Cyprus Taken By Surprise - Notified As Non-Cooperative Jurisdiction By India

Author:Mr Ashish Sodhani, Shreya Rao and Ruchir Sinha
Profession:Nishith Desai Associates
 
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CBDT notifies Cyprus as a non-cooperative jurisdiction for failure to provide information. Transfer pricing provisions under the ITA to apply to all transactions that are entered into with a person in Cyprus. Withholding tax rate of 40% on interest and redemption premium on debentures. No deductions for any payment made to a financial institution in Cyprus or for any expenditure arising from a transaction with a person located in Cyprus to be allowed unless the taxpayer furnishes the requisite information. Source of any sum received from a person in Cyprus shall need to be explained satisfactorily - failure of which shall lead to the sum being treated as income for the taxpayer. On November 1, 2013, the Central Board of Direct Taxes ("CBDT") issued a press release1 notifying Cyprus as a non-cooperative jurisdiction for failure to provide information. This information was requested for under the Exchange of Information ("EoI") provisions under the tax treaty between India and Cyprus ("Tax Treaty").

It is important to keep in mind that Cyprus and India have, over the years, developed commercial and economic relations covering a whole gamut of areas of cooperation including education, trade and tourism. As of August 2013, Cyprus was the 7th largest FDI investor into India with total inflows amounting to around 4%2 of total FDI flows. A key reason for this, apart from certain strategic advantages that Cyprus offers were the favorable provisions in the Tax Treaty which exempt capital gains income and provide a beneficial rate of tax on interest income earned by Cyprus entities f rom Indian investments. Cyprus entities have therefore been popularly used for making investments into Indian companies, particularly in debt heavy secto rs such as real estate and construction.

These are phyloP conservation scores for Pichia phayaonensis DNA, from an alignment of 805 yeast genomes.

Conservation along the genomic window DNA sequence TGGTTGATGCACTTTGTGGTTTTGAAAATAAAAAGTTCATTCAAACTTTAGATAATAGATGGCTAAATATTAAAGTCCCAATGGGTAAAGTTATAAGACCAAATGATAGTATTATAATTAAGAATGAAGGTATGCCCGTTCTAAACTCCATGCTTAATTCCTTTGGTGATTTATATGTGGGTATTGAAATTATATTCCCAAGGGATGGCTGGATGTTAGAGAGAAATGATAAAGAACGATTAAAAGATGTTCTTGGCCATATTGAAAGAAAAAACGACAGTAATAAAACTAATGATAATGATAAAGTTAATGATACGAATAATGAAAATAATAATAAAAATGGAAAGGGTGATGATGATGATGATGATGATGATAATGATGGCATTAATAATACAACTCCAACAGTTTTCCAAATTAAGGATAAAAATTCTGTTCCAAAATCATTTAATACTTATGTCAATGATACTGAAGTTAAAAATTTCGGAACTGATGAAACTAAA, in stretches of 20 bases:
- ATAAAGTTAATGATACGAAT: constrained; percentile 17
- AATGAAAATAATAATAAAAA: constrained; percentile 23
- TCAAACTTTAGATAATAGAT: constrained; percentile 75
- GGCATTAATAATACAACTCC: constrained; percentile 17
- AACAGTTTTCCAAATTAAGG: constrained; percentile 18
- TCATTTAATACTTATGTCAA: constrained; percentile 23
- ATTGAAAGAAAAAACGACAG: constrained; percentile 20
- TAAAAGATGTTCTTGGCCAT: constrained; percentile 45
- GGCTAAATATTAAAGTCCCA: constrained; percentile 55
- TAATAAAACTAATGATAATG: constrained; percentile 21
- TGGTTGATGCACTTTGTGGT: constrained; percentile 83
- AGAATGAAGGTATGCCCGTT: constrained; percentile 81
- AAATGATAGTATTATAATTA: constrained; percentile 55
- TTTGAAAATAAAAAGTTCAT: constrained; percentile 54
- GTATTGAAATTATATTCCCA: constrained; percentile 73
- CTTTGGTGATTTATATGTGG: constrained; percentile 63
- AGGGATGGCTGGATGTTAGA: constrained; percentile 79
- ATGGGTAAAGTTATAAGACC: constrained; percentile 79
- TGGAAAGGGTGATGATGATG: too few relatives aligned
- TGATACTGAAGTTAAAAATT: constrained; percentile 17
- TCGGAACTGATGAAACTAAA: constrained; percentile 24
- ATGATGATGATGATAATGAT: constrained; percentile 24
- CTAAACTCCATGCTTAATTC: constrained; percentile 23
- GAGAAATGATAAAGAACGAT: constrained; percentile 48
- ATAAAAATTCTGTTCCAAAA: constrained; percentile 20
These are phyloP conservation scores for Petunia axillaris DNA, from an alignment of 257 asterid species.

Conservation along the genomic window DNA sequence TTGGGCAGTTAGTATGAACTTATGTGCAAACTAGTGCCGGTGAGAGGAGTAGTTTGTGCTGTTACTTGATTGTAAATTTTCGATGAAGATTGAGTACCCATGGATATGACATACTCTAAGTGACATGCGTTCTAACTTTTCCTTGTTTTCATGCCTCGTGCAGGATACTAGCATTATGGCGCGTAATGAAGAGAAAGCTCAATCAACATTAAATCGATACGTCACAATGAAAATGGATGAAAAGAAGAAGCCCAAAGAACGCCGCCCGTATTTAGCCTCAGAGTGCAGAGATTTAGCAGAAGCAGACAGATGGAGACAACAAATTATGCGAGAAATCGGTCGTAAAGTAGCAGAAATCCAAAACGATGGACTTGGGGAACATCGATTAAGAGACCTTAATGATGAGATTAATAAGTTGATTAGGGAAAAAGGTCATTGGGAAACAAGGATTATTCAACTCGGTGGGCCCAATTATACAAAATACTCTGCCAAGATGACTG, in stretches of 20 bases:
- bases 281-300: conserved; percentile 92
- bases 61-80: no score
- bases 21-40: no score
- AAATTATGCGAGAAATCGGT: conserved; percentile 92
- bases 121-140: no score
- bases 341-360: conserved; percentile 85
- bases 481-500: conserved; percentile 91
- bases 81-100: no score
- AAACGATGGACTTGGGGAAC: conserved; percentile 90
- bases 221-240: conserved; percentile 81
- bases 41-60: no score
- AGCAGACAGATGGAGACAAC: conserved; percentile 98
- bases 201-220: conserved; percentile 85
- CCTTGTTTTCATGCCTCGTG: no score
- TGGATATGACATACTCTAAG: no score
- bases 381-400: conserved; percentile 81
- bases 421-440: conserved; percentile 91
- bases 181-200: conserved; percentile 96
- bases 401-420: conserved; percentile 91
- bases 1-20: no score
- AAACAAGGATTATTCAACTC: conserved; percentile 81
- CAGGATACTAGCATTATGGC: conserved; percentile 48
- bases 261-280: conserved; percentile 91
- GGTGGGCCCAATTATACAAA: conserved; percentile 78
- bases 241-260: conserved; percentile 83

The recent debt crisis in Cyprus created some apprehension in relation to these investments. Cyprus was required to raise an additional EU 5.8 billion, a significant part of which is being raised by way of charge on bank deposits in Cyprus. Liquidation of the second biggest Cyprus bank has also led to decreasing levels of interest in investors to invest through Cyprus. Investors were apprehensive as to the impact of this charge as well as the viability of investments through Cyprus. This unexpected notification by Indian revenue authorities is likely to cause further concern, not just in respect of investors from Cyprus but also other jurisdictions.

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Transfer pricing...

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